Residents of a small town in central Indiana are reacting to a newspaper wedding announcement that one pro-family leader labels "a political stunt."
A federal judge has ruled Indiana's ban on same-sex "marriage" unconstitutional, but a stay was later obtained. Between those two events, however, homosexual couples obtained several hundred marriage licenses and were "married," although the legality is in question. The judge's actions will be reviewed by the Seventh U.S. Circuit Court of Appeals in September. Until then, marriage in the Hoosier State remains as it has always been: one man, one woman.
However, Micah Clark of the American Family Association of Indiana tells OneNewsNow he received calls recently about the July 10 issue of the Tipton County Tribune.
"The newspaper decided to print an announcement of two young men who exchanged their vows," he tells OneNewsNow. "And as I've said, simply because someone 'exchanges vows' doesn't mean the newspaper has to applaud it with an announcement. I could exchange vows with my sister, with my computer, with my toaster – and that doesn't mean the newspaper has to applaud it and print it."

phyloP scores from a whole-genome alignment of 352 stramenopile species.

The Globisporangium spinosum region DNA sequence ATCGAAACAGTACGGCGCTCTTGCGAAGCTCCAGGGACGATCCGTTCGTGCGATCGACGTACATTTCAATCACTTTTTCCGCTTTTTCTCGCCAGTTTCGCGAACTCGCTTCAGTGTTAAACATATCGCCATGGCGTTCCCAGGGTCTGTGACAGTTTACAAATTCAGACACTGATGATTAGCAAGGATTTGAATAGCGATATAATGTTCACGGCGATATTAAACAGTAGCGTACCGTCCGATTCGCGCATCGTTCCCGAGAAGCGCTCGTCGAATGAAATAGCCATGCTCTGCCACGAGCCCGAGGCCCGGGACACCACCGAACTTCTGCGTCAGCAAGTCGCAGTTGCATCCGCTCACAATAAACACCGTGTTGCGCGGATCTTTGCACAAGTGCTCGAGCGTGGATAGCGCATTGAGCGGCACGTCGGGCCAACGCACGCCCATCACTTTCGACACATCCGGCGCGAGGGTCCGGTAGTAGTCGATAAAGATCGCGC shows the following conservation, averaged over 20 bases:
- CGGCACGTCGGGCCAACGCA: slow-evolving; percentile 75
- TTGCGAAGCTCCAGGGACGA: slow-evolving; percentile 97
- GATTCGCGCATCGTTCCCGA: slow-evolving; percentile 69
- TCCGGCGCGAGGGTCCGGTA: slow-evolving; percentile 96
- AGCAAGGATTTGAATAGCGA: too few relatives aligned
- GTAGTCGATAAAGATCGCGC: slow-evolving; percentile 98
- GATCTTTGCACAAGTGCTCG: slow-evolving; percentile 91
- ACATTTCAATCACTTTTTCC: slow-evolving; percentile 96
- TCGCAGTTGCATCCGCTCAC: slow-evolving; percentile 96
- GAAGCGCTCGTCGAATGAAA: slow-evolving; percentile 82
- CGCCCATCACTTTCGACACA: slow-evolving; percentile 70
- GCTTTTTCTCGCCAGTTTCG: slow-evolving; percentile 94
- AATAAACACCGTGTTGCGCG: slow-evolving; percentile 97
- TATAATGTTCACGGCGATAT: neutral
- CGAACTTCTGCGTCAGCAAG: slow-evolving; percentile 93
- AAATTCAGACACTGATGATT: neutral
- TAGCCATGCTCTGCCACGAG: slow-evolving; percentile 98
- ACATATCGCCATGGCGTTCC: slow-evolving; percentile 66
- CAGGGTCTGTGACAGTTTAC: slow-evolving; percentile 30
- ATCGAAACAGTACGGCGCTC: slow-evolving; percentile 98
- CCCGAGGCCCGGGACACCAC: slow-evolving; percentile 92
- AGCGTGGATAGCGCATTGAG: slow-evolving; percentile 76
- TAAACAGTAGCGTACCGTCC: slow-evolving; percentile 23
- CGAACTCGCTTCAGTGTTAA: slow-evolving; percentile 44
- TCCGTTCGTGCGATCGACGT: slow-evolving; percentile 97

According to the announcement, the couple's "best man" was a woman.
"It was a political stunt," Clark continues. "It was an effort to push the envelope of values and to promote same-sex marriage – and the paper went along with it."
Tipton residents who have contacted AFA of Indiana have been advised to contact the newspaper and voice their objections – and if so inclined, cancel their subscription. Meanwhile, Indiana residents are waiting for a ruling to see if a lone federal judge can get away with upending state marriage laws.
The country's largest homosexual activist group is targeting Mississippi and other conservative states for acceptance of the homosexual lifestyle.